Predictably, the recommendations caused uproar. As Law Society chief executive officer Desmond Hudson said at the time: Its difficult to recall any other issue generating so much strength of feeling among solicitors as the Governments legal aid reforms. Even solicitors who dont work in this sector fear the Government is overseeing the piecemeal destruction of this vital public service.
Seemingly oblivious to the fact that Carter had explicitly predicted it already, thousands of lawyers complained that the reforms would drive small practices out
Others complained about the effect the reforms would have on people needing legal help in the countryside, where there is already a shortage of legal aid solicitors, arguing that this would be made worse by concentrating suppliers into a smaller number of larger, centralised firms that would in all likelihood be based in cities.
Ethnic minority legal lobby group the Black Solicitors Network, meanwhile, accused the reforms of ignoring the impact that price-competitive tendering would have on ethnic minority firms a worry that was echoed by the Criminal Law Solicitors Association and the Solicitor Sole Practitioners Group.
Recognising the strength of the hostility, in 13 July 2006 the Legal Services Commission (LSC) and the Department for Constitutional Affairs (DCA) decided to launch a consultation with the legal profession to sound-out its views.
The months between then and now have seen running battles between the two sides. Flashpoints included a report commissioned by the Law Society last September, which revealed that, contrary to Carters prediction that 400 small firms would be likely to close, the reforms would in fact lead to the death of 1,300 small outfits or in other words, most of them, as first reported on www.thelawyer.com (26 September 2006).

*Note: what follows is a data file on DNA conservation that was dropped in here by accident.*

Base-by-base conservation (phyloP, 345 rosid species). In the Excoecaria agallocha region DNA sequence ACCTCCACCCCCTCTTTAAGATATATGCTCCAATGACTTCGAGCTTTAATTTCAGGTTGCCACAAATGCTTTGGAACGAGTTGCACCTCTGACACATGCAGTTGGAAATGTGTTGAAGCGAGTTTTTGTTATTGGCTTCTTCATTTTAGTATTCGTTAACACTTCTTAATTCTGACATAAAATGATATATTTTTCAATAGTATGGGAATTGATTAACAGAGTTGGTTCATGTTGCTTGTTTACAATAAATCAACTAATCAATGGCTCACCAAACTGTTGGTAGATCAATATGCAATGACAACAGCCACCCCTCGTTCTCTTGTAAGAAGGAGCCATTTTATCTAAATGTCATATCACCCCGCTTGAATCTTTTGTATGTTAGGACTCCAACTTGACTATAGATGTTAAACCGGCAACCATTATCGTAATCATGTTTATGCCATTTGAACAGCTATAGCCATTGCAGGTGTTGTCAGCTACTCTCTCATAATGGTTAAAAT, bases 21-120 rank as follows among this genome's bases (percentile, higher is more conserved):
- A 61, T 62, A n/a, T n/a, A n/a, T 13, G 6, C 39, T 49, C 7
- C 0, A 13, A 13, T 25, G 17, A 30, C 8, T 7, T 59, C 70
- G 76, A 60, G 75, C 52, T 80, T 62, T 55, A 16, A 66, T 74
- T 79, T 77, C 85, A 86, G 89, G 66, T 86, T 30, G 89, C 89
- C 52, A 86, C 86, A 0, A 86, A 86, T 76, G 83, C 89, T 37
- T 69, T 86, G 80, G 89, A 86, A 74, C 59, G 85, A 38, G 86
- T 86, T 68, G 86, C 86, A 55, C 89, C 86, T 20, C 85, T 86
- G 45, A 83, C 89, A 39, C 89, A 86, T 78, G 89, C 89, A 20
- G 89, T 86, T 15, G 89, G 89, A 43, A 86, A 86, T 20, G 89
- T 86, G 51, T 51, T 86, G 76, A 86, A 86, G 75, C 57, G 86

By November the Law Society had convened a special general meeting to coordinate resistance to the reforms. The meeting followed a motion put forward by Southampton-based solicitor Roger Peach to reject Carters proposal for competitive tendering for criminal legal aid services, a motion that was supported by a further 175 solicitors, as first reported on www.thelawyer.com (13 November 2006).
Later that month 28 top UK law firms, including the worlds largest law firm Clifford Chance, signed a letter of rebuke to the Lord Chancellor, Lord Falconer, slamming the reforms set out by Carter. Short and to the point, the letter urged him to reconsider [his] plans and safeguard the future of this vital public service, as first reported on www.thelawyer.com (24 November 2006).
Even law schools got in on the act, with a survey by the College of Law revealing that 90 per cent of firms believed the reforms would threaten their ability to continue to undertake legal aid work, as reported on www.thelawyer.com (27 November 2006).
Yet, despite all the flak, the Government has pressed on with the reforms. With the issue of the DCA and LSC report on 28 November 2006, Falconer gave details of the next stage of the changes, which he said would reward efficiency and help build public confidence in the legal aid system. For all the protests, fixed fees will still be introduced for simple criminal cases, and magistrates court and Crown Court cases will feature competitive tendering.
Far from admitting defeat, opponents of the reforms are fighting on and have been joined by new forces. At the time of writing this feature, 400 solicitors at a Law Society special general meeting voted unanimously to resist the Governments proposals, as reported on www.thelawyer. com (17 January), while other recruits include charity Citizens Advice, the Legal Action Group, the Legal Aid Practitioners Group, the Sole Practitioners Group and the Legal Action Group, which represent high street firms and their clients. Place your bets.